Results: When employed for variable aggregation and variable selection, Elastic Net models ran at least four times faster than GLMs, though producing a less discriminative model. When applied to final models for predicting hospital mortality, though, both Elastic Net and GLM models demonstrated similar predictive power and efficiently solved an otherwise complex problem.
Conclusion: Elastic Net regularisation and variable aggregation provide an efficient mechanism for solving healthcare modelling problems.
To date, there is little information in the literature to guide the provision of supports for using the Personally Controlled Electronic Health Record (PCEHR) in populations with severe communication impairments associated with a range of disabilities. In this paper we will (a) outline the rationale for use of PCEHR in these populations by providing an overview of relevant research to date, and (b) present results of three integrated pilot studies aiming to investigate the barriers to and facilitators for PCEHR use by people with severe communication impairments and their service providers. Finally, we will present directions for future research on use of PCEHR by people with severe communication impairments.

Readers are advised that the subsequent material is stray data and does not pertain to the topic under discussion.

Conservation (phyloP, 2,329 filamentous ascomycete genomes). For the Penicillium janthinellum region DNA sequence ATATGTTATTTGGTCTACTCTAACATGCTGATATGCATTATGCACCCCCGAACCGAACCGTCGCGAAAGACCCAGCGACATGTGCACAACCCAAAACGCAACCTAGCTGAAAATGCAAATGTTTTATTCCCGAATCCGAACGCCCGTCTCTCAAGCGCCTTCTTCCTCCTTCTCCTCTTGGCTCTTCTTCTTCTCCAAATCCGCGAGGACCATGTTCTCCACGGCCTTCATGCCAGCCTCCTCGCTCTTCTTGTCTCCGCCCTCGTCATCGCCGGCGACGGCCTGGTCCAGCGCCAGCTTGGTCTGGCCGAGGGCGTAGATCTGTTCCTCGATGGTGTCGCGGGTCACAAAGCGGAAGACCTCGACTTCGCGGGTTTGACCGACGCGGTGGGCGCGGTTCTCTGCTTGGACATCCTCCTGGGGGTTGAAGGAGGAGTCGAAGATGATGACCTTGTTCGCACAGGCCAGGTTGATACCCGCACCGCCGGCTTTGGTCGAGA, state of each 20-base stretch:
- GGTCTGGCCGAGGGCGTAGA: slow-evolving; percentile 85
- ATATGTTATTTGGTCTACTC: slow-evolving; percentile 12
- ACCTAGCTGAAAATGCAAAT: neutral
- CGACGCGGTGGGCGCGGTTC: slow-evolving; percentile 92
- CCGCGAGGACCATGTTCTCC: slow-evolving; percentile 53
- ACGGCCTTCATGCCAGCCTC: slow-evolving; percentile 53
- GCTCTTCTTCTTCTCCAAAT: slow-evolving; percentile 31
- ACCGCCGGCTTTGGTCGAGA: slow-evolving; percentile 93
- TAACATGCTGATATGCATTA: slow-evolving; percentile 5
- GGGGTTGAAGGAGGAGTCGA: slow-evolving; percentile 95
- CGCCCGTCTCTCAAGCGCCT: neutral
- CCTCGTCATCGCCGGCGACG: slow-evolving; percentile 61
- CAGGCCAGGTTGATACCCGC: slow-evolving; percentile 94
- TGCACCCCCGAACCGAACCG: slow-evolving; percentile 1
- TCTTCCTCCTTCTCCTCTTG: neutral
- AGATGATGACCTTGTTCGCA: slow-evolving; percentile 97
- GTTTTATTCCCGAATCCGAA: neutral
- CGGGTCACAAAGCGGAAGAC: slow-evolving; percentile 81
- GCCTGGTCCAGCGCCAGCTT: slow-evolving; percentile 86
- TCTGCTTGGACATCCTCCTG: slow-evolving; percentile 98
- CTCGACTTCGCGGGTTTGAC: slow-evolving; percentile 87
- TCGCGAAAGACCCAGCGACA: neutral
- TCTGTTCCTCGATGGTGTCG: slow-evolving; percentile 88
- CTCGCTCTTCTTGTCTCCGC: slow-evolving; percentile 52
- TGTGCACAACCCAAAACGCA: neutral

Health data has long been scrutinised in relation to data quality and integrity problems. Currently, no internationally accepted or “gold standard” method exists measuring data quality and error rates within datasets. We conducted a source data verification (SDV) audit on a prospective clinical trial dataset. An audit plan was applied to conduct 100% manual verification checks on a 10% random sample of participant files. A quality assurance rule was developed, whereby if >5% of data variables were incorrect a second 10% random sample would be extracted from the trial data set. Error was coded: correct, incorrect (valid or invalid), not recorded or not entered. Audit-1 had a total error of 33% and audit-2 36%. The physiological section was the only audit section to have <5% error. Data not recorded to case report forms had the greatest impact on error calculations. A significant association (p=0.00) was found between audit-1 and audit-2 and whether or not data was deemed correct or incorrect. Our study developed a straightforward method to perform a SDV audit. An audit rule was identified and error coding was implemented. Findings demonstrate that monitoring data quality by a SDV audit can identify data quality and integrity issues within clinical research settings allowing quality improvement to be made. The authors suggest this approach be implemented for future research.